Since November, a series of strikes and demonstrations in Cameroon have been affecting the North-east and South-West Anglophone regions. So far, the response of long-term president Paul Biya has been one of repression. At present, an ad hoc committee for a bilingual and multicultural society promises to resolve the persistent problem, assuring equality between Francophone and Anglophone regions.
The members of the newly-established National Committee for the promotion of bilingualism and multiculturalism, set up on 23 January, have at last made official the plan of action and edited the roadmap in the hope of finding a concrete solution to the long-standing “Anglophone problem” of the English-speaking regions that, since the seventies, have endured continual discrimination.
On 14 June, the office run by Peter Mafany Musonge has revealed that the funds set aside by President Paul Biya to begin the process will amount to 700 million CFA Francs (1.192 m. dollars) in the 2017/2018 fiscal year. The commission will have the arduous task of promoting bilingualism and multiculturalism in Cameroon and so consolidating peace and unity among the various regions. This was made public after the National Commission of Cameroon for Human Rights and Freedom (NCHRF), in a communique circulated on 12 June, had strongly condemned the frequent episodes of violence taking place in the two Anglophone regions of North East and South east Cameroon.
Seven months of protests and repression
For some months now, the two Anglophone regions bordering with Nigeria have endured a period of strikes, clashes and violence as shown by the various videos and photos uploaded onto the social networks by the people themselves. It all stated in November when the Cameroon Francophone government – the Anglophones have a very small representation in parliament – decided to place Francophone personnel in the courts and schools. The news caused lawyers and teachers – supported by the main opposition party, the Social Democratic Front (SDF) led by Ni John Fri NDI – to respond by striking against the will of President Paul Biya and his party, the Cameroon People’s Democratic Movement (RDPC), since they were tired of the unending process of marginalisation suffered by the two regions for decades.
The regime of Paul Biya (president since 1982) responded with repression causing at least six deaths, leading to the arrest of hundreds of people (accused of extremism, secessionism and crimes against the Republic) with the Internet cut off for three months in the two Anglophone regions where, according to Internet without borders, the prolonged blackout has caused damage amounting to 44 million CFA Francs, (about 749,000 dollars).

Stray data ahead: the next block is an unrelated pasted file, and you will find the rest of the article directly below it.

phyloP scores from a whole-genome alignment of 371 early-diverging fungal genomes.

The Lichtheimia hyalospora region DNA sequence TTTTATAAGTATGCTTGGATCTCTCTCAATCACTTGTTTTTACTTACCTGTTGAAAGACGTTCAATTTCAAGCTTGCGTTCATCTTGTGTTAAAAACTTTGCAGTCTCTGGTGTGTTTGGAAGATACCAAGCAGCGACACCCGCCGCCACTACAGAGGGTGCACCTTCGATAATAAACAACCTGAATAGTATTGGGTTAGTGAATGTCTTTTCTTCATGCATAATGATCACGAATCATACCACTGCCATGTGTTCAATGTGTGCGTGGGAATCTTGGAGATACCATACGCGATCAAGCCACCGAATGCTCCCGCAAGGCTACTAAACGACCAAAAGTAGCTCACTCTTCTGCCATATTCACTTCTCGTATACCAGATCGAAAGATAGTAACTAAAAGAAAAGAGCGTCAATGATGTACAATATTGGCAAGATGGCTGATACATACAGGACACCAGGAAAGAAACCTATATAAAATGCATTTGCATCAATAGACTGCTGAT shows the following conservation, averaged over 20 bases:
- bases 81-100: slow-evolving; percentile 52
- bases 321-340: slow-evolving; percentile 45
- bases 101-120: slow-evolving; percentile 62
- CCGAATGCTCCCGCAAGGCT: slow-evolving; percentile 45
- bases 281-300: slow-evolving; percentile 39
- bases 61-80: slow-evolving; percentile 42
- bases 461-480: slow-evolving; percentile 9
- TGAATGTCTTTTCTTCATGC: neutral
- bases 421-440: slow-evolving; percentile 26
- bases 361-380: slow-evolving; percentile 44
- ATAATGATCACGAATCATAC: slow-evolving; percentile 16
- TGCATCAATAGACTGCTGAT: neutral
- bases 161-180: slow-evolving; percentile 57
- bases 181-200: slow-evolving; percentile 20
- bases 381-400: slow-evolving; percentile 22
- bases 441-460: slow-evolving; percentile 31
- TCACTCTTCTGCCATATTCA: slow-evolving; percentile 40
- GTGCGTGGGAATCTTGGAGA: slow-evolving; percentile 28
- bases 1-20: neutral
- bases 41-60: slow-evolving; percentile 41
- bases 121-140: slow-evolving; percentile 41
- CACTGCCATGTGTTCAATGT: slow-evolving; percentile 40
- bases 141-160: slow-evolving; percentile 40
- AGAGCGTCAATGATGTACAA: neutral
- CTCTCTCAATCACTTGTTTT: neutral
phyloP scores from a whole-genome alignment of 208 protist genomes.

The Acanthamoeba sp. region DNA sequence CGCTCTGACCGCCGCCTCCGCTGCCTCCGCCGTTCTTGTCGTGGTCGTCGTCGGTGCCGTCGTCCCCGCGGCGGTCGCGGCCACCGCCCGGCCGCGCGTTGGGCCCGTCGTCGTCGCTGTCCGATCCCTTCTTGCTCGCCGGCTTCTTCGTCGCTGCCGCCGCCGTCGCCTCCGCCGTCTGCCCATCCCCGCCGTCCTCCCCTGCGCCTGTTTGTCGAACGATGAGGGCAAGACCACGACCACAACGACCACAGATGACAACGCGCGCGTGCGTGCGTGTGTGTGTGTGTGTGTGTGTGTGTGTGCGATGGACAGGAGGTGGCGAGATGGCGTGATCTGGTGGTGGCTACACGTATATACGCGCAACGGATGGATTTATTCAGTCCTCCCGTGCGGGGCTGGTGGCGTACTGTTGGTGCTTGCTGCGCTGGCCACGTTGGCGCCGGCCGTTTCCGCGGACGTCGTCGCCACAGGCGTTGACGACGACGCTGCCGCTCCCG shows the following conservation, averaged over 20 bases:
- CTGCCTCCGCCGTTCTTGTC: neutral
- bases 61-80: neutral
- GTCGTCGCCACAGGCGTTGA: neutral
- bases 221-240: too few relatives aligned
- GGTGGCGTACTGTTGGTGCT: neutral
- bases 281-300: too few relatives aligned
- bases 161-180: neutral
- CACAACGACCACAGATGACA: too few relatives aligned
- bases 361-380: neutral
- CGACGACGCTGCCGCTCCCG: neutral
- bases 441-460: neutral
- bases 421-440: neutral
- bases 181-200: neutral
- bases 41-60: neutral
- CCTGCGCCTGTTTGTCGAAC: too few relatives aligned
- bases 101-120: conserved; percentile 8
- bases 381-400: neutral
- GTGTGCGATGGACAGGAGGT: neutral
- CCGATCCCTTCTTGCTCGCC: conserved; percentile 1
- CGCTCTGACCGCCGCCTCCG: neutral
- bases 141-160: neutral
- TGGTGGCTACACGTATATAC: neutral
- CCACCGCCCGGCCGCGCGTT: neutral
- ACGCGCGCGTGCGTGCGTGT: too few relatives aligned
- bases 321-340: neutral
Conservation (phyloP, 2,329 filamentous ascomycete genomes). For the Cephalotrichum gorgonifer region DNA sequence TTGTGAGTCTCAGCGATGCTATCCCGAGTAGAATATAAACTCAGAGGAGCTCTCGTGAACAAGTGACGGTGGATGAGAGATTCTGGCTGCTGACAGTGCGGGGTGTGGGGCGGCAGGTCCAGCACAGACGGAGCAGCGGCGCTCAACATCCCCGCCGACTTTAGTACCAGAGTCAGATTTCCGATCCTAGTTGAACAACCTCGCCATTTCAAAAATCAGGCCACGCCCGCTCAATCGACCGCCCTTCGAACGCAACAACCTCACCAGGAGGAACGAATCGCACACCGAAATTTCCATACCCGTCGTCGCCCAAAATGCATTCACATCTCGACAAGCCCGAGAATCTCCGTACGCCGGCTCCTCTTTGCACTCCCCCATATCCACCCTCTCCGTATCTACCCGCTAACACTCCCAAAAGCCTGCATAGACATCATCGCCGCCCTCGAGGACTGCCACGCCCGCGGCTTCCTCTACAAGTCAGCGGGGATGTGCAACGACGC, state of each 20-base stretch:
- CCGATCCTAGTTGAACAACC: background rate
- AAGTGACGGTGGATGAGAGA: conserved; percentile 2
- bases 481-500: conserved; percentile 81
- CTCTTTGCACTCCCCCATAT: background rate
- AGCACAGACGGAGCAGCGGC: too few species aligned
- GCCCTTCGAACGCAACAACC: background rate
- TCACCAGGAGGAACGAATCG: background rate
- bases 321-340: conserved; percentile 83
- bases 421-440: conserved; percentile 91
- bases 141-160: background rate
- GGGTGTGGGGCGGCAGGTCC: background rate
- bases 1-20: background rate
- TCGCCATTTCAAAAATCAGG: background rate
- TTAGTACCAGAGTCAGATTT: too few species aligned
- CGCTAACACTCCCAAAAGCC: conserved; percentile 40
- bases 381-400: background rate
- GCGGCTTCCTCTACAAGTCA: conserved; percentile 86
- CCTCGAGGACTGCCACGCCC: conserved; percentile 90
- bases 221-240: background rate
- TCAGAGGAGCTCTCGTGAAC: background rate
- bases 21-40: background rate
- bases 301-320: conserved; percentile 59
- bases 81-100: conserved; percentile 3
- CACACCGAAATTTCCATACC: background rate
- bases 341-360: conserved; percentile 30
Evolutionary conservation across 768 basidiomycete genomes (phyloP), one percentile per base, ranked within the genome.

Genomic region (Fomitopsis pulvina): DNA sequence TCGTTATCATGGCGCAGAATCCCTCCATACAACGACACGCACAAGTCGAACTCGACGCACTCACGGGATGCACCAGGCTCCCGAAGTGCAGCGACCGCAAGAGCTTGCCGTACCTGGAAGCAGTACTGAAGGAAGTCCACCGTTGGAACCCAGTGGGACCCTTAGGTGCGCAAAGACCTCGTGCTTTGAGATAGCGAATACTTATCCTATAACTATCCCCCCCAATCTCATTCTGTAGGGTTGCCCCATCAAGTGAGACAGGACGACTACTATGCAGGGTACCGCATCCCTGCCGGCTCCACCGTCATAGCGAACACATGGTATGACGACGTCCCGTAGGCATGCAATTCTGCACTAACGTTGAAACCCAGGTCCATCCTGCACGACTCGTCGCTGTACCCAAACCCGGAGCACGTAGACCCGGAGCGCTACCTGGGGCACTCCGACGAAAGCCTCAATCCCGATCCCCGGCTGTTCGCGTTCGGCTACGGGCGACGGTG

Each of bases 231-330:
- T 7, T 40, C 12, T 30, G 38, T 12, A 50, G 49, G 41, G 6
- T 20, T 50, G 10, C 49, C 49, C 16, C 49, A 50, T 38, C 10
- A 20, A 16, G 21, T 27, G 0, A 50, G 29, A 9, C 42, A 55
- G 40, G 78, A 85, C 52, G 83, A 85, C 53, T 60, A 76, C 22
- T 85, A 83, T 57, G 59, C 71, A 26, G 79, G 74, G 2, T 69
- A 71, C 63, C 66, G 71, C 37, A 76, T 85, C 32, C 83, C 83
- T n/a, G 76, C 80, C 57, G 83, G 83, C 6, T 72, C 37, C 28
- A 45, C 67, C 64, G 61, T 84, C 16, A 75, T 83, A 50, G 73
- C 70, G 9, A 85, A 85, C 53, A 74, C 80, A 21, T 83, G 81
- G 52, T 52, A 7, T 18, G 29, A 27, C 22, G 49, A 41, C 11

At the moment, the situation in the former British territories is very tense: families are refusing to send their children to school, cities are emptied on certain days in protest and some of the civic leaders have been arrested accused of serious crimes. Among these is the head of the Cameroon Anglophone Civil Society Consortium (CACSC) – an association outlawed in January -, the barrister Felix Nkhongo, accused of incitement to violence and remanded in custody for the fourth time at the military detention centre at Buéa.
Meanwhile, in the North east and South east regions, discontent continues to increase as does the desire for a return to the previous status quo when Cameroon was a federal state and the autonomy of the regions allowed them to run their own political and social affairs along their own cultural lines. This unexpressed need is increasingly finding an outlet in the numerous federalist or secessionist movements such as: the South Cameroon Youth League, the South Cameroon National Council, and the Ambazonia movement, all of which are at present members of the Unrepresented Nations and Peoples Organisation – UNPO), with its centre in Aia.
A decades-old problem
These episodes of violence hide a long-running history of discrimination and marginalisation. In fact, it began when the Federal Republic of Cameroon, created in 1961 and led by President Ahmadou Ahidjo, became, in 1972, a unitarian state: the United Republic of Cameroon.
Since then, the centralising policy of President Ahidjo in practice abolished the autonomy of the Anglophone minority in favour of the Francophone majority, so creating the “Anglophone problem” that has dragged on for decades, ignored by the Cameroon political élite.
For Tassang Wilfred, General Secretary of the Cameroon Teachers’ Trade Union, the Francophone problem represents a serious case of cultural discrimination with its imposition by force in all key sectors from education to the justice system. An Anglophone, the teacher believes, is not just a person who speaks English but one who has grown up in a cultural system whose points of reference are made up of values and beliefs completely different from their Francophone counterparts. In brief, they are people with an Anglophone identity. Of the ten regions that comprise Cameroon, eight are Francophone and only two are Anglophone. Around 80% of the population live in Francophone Cameroon while the remaining 20% live in Anglophone areas which are very poorly represented politically. “Cameroon is a bilingual country, a country with two judicial systems, but the government is violating all these aspects of our culture and nationality”, Tassang Wilfred insists.